The Artlessness of Delegation – Part 4
The nonmusical chairs…
Did you know that when climbers reach the Everest summit, they are not supposed to hang around a bit to appreciate the view from the terrace of the world? The exhilarating feeling lasts merely a few minutes, and then it’s all downhill from there. There is a very small club who can relate to that fleeting rush of adrenalin; and that exclusive club enrolled four new members on the afternoon of May 27 at the check-in counter of Asheville Airport. The enrolling agent was Mrs. Ritu Nathani who was unable to produce her passport when requested for an identification document by the ticketing agent!
But these things happen to others, not to our family! It never ever happened before, so the probability has to be zero. The passport had to be hiding close by. So with a sheepish smile, Ritu sat down on the floor and started emptying her big handbag in search of her missing passport. It was not there. I tried my pouch. It was not there either. Then I went through her handbag while she tried my pouch, but the situation somehow hadn’t improved in the past 60 seconds.
Clearly this was no time for a “I told you so” retort; the conditions demanded a cool analytical head. Where could it vanish? Only four logical options: hotel room, shopping mall, rental car, or packed luggage. Four options, four team members. But wait—the youngest member was more like a fresher! Effectively, that left three of us to tackle the four choices. So the leader, tagged with the fresher, proceeded towards the rental car lot; Misha went all over the packed bags; and Ritu took over the double load of calling the hotel and shopping mall—partly because of her better communication skills, but more so because it was her bloody fault!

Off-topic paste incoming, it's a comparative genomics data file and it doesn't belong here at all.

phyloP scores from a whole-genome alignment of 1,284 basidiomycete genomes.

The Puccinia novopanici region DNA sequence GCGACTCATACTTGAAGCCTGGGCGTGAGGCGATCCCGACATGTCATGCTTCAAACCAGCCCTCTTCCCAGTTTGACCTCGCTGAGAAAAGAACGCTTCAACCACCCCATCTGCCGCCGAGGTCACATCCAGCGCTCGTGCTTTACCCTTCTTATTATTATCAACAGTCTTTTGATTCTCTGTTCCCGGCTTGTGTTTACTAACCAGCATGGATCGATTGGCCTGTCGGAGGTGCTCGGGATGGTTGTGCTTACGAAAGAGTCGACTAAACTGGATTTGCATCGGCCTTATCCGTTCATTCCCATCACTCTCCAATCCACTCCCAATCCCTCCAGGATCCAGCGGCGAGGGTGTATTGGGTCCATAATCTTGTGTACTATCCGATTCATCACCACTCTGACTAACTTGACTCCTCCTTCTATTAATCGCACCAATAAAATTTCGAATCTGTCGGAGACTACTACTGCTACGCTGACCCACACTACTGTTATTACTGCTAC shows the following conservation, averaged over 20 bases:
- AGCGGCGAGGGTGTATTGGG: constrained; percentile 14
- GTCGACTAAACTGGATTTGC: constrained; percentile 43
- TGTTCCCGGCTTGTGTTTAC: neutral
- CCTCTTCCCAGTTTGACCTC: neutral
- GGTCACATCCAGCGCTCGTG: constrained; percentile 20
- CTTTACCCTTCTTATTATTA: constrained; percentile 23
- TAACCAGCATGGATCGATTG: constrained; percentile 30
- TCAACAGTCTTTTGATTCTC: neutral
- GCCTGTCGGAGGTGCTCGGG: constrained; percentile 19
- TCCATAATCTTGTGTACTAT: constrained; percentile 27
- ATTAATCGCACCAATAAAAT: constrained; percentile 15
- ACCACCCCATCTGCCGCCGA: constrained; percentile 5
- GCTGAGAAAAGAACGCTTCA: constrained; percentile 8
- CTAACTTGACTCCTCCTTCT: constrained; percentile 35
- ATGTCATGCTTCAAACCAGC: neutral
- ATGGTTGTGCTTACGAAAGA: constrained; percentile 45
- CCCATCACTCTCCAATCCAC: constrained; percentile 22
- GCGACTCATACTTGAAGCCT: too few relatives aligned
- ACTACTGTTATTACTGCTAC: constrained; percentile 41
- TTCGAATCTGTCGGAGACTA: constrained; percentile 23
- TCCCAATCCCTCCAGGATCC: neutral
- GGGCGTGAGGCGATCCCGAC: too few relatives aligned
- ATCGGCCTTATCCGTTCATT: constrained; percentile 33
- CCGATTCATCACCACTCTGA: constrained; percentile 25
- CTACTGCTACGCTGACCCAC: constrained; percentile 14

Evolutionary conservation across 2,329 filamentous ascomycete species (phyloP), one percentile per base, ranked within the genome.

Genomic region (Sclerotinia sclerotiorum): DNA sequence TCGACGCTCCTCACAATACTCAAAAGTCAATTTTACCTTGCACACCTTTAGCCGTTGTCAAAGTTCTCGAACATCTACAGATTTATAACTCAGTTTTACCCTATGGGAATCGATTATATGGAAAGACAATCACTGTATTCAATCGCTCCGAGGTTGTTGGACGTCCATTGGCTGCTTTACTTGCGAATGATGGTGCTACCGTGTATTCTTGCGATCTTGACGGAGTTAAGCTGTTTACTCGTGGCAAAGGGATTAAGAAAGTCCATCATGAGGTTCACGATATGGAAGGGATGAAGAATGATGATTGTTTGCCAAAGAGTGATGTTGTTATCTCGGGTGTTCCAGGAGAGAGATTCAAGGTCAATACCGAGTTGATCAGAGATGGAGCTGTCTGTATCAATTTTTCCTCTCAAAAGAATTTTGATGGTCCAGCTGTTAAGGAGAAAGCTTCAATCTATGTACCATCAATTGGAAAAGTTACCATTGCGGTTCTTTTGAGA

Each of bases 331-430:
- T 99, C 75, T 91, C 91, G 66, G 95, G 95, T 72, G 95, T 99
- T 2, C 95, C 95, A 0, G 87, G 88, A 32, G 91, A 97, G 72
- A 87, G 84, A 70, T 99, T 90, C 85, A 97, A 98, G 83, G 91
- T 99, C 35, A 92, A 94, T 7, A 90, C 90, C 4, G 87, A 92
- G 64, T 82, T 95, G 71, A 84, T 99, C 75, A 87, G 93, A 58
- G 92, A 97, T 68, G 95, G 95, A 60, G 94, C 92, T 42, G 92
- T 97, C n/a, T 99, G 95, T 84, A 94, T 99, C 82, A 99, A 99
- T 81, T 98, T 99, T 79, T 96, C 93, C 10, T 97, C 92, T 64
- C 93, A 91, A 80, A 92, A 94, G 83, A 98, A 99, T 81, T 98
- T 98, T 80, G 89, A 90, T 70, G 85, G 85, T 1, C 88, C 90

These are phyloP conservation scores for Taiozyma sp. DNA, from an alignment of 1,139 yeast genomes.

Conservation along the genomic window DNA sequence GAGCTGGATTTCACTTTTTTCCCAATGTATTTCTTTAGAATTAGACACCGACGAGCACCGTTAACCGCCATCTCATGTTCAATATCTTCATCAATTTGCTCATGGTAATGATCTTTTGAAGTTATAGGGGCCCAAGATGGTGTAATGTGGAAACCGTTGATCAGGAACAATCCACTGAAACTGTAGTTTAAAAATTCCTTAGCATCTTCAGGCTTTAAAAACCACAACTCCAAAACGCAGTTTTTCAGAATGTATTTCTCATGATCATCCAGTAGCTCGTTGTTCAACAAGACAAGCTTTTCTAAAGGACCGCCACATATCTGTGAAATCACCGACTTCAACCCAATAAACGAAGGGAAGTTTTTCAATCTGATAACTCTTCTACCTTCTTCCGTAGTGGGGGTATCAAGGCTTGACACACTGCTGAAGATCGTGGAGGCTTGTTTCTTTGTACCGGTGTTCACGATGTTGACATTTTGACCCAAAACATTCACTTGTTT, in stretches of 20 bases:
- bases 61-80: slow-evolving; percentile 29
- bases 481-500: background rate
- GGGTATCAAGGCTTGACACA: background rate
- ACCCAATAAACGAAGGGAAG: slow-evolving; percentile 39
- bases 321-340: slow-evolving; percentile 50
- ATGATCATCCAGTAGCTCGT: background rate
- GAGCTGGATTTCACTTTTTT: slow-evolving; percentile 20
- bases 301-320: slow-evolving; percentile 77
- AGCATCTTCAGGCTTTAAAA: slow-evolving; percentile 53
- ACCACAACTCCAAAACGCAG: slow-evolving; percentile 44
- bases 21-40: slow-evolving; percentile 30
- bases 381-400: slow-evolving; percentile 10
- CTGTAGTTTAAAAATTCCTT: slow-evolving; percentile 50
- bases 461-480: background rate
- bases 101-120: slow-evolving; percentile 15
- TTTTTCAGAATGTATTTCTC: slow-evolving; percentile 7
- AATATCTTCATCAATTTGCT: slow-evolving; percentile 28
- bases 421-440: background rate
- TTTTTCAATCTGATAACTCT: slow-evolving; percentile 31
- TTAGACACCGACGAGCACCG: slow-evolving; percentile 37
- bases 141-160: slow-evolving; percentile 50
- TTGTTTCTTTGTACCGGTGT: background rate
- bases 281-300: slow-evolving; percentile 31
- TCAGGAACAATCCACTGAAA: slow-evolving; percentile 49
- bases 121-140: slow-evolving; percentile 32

We re-collected the rental car keys and started our meticulous hunt for the runaway passport in all corners of the car. I took over the trunk and glove compartments, while Aneesh focused around the seats and hidden corners…“Make sure to double-check blind spots around your mom’s front seat.” I prompted Aneesh. Soon the two defeated boys returned only to be greeted by equally disappointed girls. The Lost & Found as well as the Ralph Lauren outlet at the mall had thrown up nothing, as hadn’t the hotel reception and housekeeping. The bags were all turned over without the passport having turned up. The musical chairs now continued with reversed roles—the boys took over the assault of the already ravaged bags (in vain), while the girls charged back towards the car…
(…back to the present…) the terminal’s automatic doors unzipped, and Ritu and Misha came barging in. Aneesh and I jumped out of our lounge chairs in full attention…“I found it, I found it”. Misha’s slender arms had navigated around and met with squashing success in the blind spot between the front passenger seat and door. Misha squealed with excitement, Aneesh sulked at his failure, Ritu mumbled something about a thank-you trip to the Shirdi shrine, while I hopelessly browsed the information monitor—we had missed the last flight to Chicago by 10 minutes! The next morning’s flight would not have made it for our prescheduled college appointments, so the Chicago trip was axed. The two esteemed universities will never know how a 4-inch document spoiled their contention to lure a bright student!
But what about the valuable lessons on the art of ‘delegation’? For that, my friends, you need to await the closing edition of this blog series. Alternately, the impatient ones can try unraveling several messages hidden in the above family adventure. For, sometimes, the family bonding time is not just about entertainment but a source of management inspiration. And talking about family entertainment, here is a bemusing exploration in a lighter (and strictly unprejudiced) spirit: In a typical “family of four”, which of the following sibling composition sounds like the most family FUN: